We provide new evidence of one channel through which circular labor migration has long-run effects on origin communities: by raising completed human capital of the next generation. We estimate the net effects of migration from Malawi to South African mines using newly digitized census and administrative data on access to mine jobs, a difference-in-differences strategy, and two opposite-signed and plausibly exogenous shocks to the option to migrate. Twenty years after these shocks, human capital is 4.8-6.9 percent higher among cohorts who were eligible for schooling in communities with the easiest access to migrant jobs.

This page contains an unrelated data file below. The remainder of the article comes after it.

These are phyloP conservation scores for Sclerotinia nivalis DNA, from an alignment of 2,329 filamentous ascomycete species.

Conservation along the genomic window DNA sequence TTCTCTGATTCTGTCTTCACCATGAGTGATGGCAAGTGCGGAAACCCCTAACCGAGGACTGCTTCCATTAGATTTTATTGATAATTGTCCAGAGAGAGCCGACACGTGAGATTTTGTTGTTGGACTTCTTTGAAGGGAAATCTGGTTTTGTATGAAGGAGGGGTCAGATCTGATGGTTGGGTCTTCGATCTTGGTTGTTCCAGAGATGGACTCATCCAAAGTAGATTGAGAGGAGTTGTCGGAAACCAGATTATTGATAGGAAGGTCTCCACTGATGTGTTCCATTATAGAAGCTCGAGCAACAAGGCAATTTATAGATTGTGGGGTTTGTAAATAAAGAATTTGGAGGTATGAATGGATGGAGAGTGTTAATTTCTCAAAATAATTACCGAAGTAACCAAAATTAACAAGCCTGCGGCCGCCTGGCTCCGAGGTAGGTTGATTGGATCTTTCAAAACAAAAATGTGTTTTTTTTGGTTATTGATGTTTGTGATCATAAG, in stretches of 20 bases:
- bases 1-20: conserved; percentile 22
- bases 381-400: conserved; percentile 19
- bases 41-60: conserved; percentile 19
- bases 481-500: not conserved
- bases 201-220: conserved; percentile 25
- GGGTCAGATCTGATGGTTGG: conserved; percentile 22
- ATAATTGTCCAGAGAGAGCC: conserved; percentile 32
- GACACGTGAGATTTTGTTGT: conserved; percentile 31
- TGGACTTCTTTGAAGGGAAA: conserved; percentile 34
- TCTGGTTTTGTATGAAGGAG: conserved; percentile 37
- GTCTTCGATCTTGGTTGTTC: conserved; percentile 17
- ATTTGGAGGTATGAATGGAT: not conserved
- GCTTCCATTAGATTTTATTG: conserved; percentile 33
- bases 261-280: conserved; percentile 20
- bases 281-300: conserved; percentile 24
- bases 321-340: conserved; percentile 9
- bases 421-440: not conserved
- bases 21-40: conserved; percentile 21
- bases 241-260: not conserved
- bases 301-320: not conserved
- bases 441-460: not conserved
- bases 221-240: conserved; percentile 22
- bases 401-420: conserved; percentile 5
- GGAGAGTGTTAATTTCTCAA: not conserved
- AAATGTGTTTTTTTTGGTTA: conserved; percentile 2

"The Long-Run Effects of Labor Migration on Human Capital Formation in Communities of Origin."
American Economic Journal: Applied Economics,
Human Capital; Skills; Occupational Choice; Labor Productivity
Geographic Labor Mobility; Immigrant Workers
Mining, Extraction, and Refining: Other Nonrenewable Resources
Economic Development: Agriculture; Natural Resources; Energy; Environment; Other Primary Products
Economic Development: Human Resources; Human Development; Income Distribution; Migration